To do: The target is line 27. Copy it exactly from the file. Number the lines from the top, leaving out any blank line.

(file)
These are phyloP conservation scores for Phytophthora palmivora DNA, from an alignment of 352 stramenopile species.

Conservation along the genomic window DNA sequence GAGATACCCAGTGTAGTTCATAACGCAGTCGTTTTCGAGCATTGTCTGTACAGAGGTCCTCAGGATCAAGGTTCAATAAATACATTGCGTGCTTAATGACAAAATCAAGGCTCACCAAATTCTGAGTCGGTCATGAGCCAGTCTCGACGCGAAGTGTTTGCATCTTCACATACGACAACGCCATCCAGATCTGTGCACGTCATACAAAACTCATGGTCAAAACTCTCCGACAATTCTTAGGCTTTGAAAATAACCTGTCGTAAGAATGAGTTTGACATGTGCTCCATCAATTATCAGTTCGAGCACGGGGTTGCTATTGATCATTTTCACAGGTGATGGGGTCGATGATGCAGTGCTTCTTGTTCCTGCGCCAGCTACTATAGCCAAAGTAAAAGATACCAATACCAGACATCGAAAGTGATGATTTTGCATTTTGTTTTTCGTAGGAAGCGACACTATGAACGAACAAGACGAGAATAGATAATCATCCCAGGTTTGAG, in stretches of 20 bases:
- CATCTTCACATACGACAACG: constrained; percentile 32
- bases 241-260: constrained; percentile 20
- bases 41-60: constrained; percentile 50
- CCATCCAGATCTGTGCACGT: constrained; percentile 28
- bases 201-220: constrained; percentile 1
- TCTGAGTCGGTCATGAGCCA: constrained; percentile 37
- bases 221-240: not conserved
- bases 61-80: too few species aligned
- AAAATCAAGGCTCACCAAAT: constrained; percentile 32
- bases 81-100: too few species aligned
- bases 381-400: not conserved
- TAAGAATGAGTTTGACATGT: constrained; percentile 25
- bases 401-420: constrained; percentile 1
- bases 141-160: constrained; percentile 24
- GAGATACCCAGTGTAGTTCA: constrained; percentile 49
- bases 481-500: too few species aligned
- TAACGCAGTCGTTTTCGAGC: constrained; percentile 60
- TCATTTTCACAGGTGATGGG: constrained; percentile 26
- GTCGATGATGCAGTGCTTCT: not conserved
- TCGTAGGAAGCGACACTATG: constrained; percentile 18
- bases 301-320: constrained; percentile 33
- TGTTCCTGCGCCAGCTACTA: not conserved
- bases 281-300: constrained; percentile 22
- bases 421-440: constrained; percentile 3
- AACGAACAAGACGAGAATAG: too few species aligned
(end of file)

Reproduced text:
- AACGAACAAGACGAGAATAG: too few species aligned